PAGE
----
Next generation design : Ideas & Discussions

(David Graeff) #101

Exactly. That is possible with yaml because there are ready to use libraries.

And no there are no .thing file parsers out of OH. So they would have to be written.

(David Graeff) #102

Yes if technology evolves people should migrate in my opinion. a lot stick to old technology out of lazyness and at the same time wanting the newest features. Either stick to an older version which is always possible or get used to new ways.

And yes Mqtt1 was OH1 technology based. A different way of configuring it was excepted as the concepts have changed. Everyone still using OH1 technology can expect those breakages in upcoming releases. Don’t upgrade if you don’t need to. The few developers that are involved in the core can’t maintain two ways of doing things forever. Don’t only thing from the perspective of users but try to find a comprise with maintainability, too.

I will not touch this subject though, I will concentrate on the first time user experience and my way of using openHAB.

Cheers, David

(Hakan Tandogan) #103

See, that’s my problem in the last two weeks since 2.4.0 was released. Based on a guess, you reengineered a very important part of the core, and did not take time to look at how “some users” are using the system because you consider that way to be “ancient”, even though it is in widespread use.

The relaunch of the MQTT binding might have been much smoother if you had considered a migration path. Instead, we had broken examples in the README. You could even have asked people who are using the “ancient” way to help you with the documentation (for example @rlkoshak who usually does a stellar job with docu).

I held my peace for so long now, but I am getting slightly fed up by now with your attitude. The deeper in the core you are working, the bigger your responsibilities to the installed base becomes. My work experience of the last 20 years allows me this opinion, I guess.

(Scott Karns) #104

I can find equally damning negatives with respect to the legacy .things/.items syntax. I think it is easier to find more editors that can be configured to parse and validate YAML syntax than it is to find editors that can do the same for .things/.items syntaxes. YAML has a uniform, easily parsed, easily understood syntax whereas the same cannot be said of the legacy syntax for textual configuration of Things and Items.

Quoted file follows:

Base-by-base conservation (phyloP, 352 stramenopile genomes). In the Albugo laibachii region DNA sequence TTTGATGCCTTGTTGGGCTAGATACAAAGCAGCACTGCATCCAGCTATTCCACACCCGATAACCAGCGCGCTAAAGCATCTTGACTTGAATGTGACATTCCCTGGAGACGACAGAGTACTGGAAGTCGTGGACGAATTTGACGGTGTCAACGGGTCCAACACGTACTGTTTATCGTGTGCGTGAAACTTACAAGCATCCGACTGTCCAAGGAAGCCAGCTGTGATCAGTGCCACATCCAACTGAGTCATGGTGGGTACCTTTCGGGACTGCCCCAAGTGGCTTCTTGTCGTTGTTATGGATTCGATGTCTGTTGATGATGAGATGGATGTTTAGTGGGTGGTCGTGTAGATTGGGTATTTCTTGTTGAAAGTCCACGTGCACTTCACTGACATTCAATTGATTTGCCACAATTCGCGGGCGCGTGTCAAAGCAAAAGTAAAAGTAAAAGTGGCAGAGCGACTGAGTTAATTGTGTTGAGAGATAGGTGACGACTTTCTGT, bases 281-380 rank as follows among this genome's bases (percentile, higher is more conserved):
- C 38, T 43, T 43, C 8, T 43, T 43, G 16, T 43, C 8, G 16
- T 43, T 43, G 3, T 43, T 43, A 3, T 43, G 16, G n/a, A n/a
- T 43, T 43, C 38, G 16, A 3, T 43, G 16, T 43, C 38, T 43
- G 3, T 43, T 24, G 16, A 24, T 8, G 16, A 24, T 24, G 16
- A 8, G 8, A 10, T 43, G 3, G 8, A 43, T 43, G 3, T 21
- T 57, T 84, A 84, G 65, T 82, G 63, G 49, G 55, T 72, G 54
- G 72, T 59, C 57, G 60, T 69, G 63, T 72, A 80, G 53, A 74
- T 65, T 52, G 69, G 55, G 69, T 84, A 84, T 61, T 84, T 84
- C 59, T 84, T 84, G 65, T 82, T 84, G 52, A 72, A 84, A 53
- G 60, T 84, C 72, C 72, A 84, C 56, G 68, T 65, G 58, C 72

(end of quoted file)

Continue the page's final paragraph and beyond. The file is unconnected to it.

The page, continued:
I haven’t tried gathering examples, but I know there are a good number of requests for help here on the OH forum that boil down to having gotten the Thing or Item definition syntax wrong. Yes, long-time users of OH are familiar with the basic syntaxes for Thing and Item definitions, but the syntax is not static, it continues to evolve, which is a continual source of trouble, even for old hands. YAML, on the other hand, has a very stable, comparatively static syntax in comparison.

(Hakan Tandogan) #105

Ah, but the crux of the matter is not where you put your tabs and spaces, and how you indent the “source”. You also have to interpret what you read from the yaml file, and here the questions about “which section do I put my semantic tags into” and “what is the syntax for a channel-to-item link” will come up again.

Killing xtext might be a good first step, but it will be in no way the full solution.

(Scott Karns) #106

Yes, semantics definitely remains an issue, regardless what representation is chosen.

(David Graeff) #107

Just to clarify: I haven’t. I’m using a personal fork without xtend (no old rule files, things item files). Nothing has changed for users.

But I am working on a new paper UI design study and will present that to the public for everyone to participate.

I’m just trying to make openHAB as an entire solution more reliable and fast that’s all.

(YvesHanoulle) #108